Each Saturday, a surfeit of sticks violently bash in the air on varying fields across Southern California. These hits are followed by shouts, grunts, and banter; encompassing an interaction between two competing university lacrosse clubs in the Men’s Collegiate Lacrosse Association (MCLA) and Southwestern Lacrosse Conference (SLC).
The Conference’s newest addition is Point Loma Nazarene University’s lacrosse club, a vision that has been in the making since 2020 by third-year business entrepreneurship major and team captain Ethan Buck.
PLNU’s ASB, university alumni, and head coach and volunteer Tyler Millikan assisted Buck in starting the club fall of 2021. The club’s 19 members have also pitched in their own money and fundraised over $6,000 which has enabled them to cover league dues and referee fees.
Having played the sport all four years of high school, Buck was inspired to start the club with fellow lacrosse players who also missed the competition and physicality of the sport.
“While most of our teammates played lacrosse in high school, many still have little to no experience. Whether we had played lacrosse before or not, we all had a lot in common,” Buck said.
Second-year finance major Nate Wood started lacrosse in the 4th grade and played throughout middle school until he switched his focus to football in high school. Wood joined the team after Buck mentioned his desire to start the lacrosse program in the spring of 2021.
“Buck’s work behind the scenes of filling out countless amounts of paperwork, making calls, fundraising, scheduling, and more is pretty incredible. Most schools were excited to schedule us even as a brand new program which is cool as we have the opportunity to get our name out there,” Wood said.
The logistics of finding a field to practice were a concern for the club after they were not granted access to use PLNU’s field. Natural grass fields such as PLNU’s need rest between usage for games and practices. For this season, the club meets twice a week at Robb Athletic Field in Ocean Beach for practices.
Kyle Dramov, first-year mechanical engineering major, has played lacrosse since he was in 5th grade. The day before his first game junior year of high school, the COVID-19 pandemic hit, ending the rest of his high school lacrosse career.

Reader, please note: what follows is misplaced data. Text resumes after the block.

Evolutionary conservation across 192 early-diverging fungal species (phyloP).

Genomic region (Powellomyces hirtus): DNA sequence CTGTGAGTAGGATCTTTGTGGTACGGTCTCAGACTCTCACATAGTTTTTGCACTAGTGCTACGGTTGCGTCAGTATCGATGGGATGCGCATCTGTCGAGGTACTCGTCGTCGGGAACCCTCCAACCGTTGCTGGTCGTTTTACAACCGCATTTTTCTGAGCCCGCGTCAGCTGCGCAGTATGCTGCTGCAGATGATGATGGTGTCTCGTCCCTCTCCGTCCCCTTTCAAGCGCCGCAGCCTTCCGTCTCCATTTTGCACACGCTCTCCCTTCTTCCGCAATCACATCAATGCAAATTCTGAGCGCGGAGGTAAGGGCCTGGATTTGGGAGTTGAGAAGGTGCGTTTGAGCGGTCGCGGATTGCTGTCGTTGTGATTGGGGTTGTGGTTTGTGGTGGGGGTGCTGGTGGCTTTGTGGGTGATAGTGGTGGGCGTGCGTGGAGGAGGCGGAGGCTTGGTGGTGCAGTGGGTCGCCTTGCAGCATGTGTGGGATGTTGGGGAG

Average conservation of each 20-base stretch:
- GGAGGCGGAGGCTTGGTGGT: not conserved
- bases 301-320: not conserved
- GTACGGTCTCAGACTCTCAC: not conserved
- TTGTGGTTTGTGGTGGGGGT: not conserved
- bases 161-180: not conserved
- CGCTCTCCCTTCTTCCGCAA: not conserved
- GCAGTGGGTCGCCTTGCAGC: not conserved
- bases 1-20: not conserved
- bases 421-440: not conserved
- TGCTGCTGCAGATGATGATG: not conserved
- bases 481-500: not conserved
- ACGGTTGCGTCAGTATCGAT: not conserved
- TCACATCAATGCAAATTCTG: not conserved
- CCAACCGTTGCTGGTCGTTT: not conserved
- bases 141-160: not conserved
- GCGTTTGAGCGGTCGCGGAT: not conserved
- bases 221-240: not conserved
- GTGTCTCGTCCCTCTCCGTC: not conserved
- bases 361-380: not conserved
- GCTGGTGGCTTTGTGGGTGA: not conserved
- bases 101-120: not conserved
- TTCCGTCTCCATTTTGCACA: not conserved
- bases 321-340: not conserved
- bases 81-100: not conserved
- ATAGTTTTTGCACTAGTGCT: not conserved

Dramov connected with Buck through his older sister, who is also a third-year at PLNU. When he heard that the club was starting, he knew that he was going to join.
“We had a couple meetings last semester on what the club was going to look like and fundraising. We got to design our jerseys, and this year we paid a little bit extra to get our last names on it so we could keep it as our first year,” Dramov said.
The club’s first game was an away match against Biola University on Feb. 5. PLNU’s lacrosse club arrived ten minutes before the match’s start due to traffic to Biola. At the end, PLNU walked away with a 15-3 win.
“One of the most impressive things from our game against Biola was that Dylan Coombs, in his first year ever playing lacrosse, stepped in goal and only let three shots in the cage,” Buck said.
While Dramov was subbing in as defensive midfielder, he clashed sticks with a Biola player, breaking the opposing player’s stick in half.
“I got sent straight to the penalty box but that was definitely one of the sickest moments,” Dramov said.
To Wood, the game gave the club the confidence to play against other competition down the road.
“Our ability to go out there and play together was huge; we didn’t care who scored and how often, but there are also so many details that we’re excited to improve on and get better at,” Wood said.
The referee ended up giving the game’s ball to head coach Millikan for keepsake.
The club lost 6-17 to California State San Marcos in their second match on Feb. 12.
Buck, who runs the lacrosse club’s Instagram, has received multiple direct messages from prospective students who have asked about the program and expressed interest in the university.
“To see the club drawing this much interest with a fraction of the funding required to field a NCAA team that would traditionally attract student athletes brings hopes of a bright future for our program,” Buck said.
The club is set to play University of San Diego Feb. 26.
Written By: Katie Morris